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How do nascent species evolve reproductive isolation during speciation with on-going gene flow? How do hybrid lineages become stabilised hybrid species? While commonly used genomic approaches provide an indirect way to identify species incompatibility factors, synthetic hybrids generated from interspecific crosses allow direct pinpointing of phenotypic traits involved in incompatibilities and the traits that are potentially adaptive in hybrid species. Here we report the analysis of phenotypic variation and hybrid breakdown in crosses between closely-related Senecio aethnensis and S. chrysanthemifolius, and their homoploid hybrid species, S. squalidus. The two former species represent a likely case of recent (<200 ky) speciation with gene flow driven by adaptation to contrasting conditions of high- and low-elevations on Mount Etna, Sicily. As these species form viable and fertile hybrids, it remains unclear whether they have started to evolve reproductive incompatibility. Our analysis represents the first study of phenotypic variation and hybrid breakdown involving multiple Senecio hybrid families. It revealed wide range of variation in multiple traits, including the traits previously unrecorded in synthetic hybrids. Leaf shape, highly distinct between S. aethnensis and S. chrysanthemifolius, was extremely variable in F2 hybrids, but more consistent in S. squalidus. Our study demonstrates that interspecific incompatibilities can evolve rapidly despite on-going gene flow between the species. Further work is necessary to understand the genetic bases of these incompatibilities and their role in speciation with gene flow.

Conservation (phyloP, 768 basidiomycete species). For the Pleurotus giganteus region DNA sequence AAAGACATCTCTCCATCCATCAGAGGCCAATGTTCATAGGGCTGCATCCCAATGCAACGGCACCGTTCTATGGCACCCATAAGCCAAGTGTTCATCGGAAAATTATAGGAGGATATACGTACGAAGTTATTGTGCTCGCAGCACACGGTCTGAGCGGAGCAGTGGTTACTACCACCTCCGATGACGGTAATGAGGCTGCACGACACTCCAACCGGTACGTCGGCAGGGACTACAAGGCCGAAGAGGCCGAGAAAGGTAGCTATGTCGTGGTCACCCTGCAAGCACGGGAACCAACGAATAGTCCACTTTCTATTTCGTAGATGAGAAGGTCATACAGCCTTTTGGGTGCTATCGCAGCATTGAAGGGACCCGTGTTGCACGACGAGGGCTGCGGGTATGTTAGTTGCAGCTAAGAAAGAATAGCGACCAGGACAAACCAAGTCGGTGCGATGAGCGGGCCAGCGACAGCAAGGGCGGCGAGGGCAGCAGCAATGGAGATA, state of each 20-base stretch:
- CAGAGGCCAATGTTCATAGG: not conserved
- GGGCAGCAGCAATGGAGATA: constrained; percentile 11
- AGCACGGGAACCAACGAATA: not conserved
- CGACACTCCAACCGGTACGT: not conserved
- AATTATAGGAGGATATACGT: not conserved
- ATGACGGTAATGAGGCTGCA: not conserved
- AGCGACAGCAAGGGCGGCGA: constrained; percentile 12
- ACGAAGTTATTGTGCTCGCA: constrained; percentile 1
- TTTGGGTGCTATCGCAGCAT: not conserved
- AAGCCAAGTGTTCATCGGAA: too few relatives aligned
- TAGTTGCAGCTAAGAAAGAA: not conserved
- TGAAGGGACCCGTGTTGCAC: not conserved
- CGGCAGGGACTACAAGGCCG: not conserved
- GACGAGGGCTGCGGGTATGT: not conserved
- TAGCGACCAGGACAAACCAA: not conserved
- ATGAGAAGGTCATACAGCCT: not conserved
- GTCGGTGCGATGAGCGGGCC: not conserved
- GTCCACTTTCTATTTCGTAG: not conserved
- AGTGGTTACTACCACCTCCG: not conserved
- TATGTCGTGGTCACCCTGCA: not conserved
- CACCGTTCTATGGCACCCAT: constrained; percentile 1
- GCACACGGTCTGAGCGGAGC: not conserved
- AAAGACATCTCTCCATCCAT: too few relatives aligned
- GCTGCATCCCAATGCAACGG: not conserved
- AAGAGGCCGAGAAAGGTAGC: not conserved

Original publication




Journal article


Heredity (Edinb)

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